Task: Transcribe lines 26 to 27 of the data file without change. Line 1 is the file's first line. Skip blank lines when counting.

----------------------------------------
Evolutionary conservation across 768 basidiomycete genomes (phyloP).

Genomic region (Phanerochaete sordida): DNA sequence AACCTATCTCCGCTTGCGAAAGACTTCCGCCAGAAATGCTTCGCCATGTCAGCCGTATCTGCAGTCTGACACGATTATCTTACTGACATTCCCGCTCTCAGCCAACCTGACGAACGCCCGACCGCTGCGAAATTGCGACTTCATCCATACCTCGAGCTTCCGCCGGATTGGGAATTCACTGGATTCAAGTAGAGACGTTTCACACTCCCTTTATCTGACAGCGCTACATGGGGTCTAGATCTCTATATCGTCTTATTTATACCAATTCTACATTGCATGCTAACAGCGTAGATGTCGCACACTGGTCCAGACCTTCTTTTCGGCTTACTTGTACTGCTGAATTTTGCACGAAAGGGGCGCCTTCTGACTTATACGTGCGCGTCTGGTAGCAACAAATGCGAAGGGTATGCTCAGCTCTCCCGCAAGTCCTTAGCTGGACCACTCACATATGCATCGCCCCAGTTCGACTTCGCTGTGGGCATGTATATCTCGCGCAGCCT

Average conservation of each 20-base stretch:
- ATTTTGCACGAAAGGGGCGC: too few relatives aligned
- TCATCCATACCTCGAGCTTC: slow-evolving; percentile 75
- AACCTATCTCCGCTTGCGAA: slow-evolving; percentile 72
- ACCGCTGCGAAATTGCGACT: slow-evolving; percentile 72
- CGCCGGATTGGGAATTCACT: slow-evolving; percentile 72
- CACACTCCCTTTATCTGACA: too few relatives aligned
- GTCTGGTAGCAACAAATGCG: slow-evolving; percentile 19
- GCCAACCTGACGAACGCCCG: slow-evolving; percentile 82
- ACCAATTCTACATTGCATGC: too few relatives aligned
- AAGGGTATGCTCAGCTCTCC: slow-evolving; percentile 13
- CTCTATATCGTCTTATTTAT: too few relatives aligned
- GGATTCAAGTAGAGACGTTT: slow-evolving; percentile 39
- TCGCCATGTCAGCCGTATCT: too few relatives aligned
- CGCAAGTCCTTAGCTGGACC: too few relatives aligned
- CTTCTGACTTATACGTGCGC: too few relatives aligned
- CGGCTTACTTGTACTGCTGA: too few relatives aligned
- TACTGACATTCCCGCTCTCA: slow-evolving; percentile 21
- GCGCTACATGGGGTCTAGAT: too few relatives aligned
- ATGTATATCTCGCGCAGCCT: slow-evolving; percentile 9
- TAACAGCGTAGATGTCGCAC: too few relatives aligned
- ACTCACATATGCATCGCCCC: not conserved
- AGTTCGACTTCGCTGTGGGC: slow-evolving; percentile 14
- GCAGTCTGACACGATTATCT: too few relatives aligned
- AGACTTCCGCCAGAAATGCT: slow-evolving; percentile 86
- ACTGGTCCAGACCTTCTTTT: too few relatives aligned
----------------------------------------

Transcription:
- GCAGTCTGACACGATTATCT: too few relatives aligned
- AGACTTCCGCCAGAAATGCT: slow-evolving; percentile 86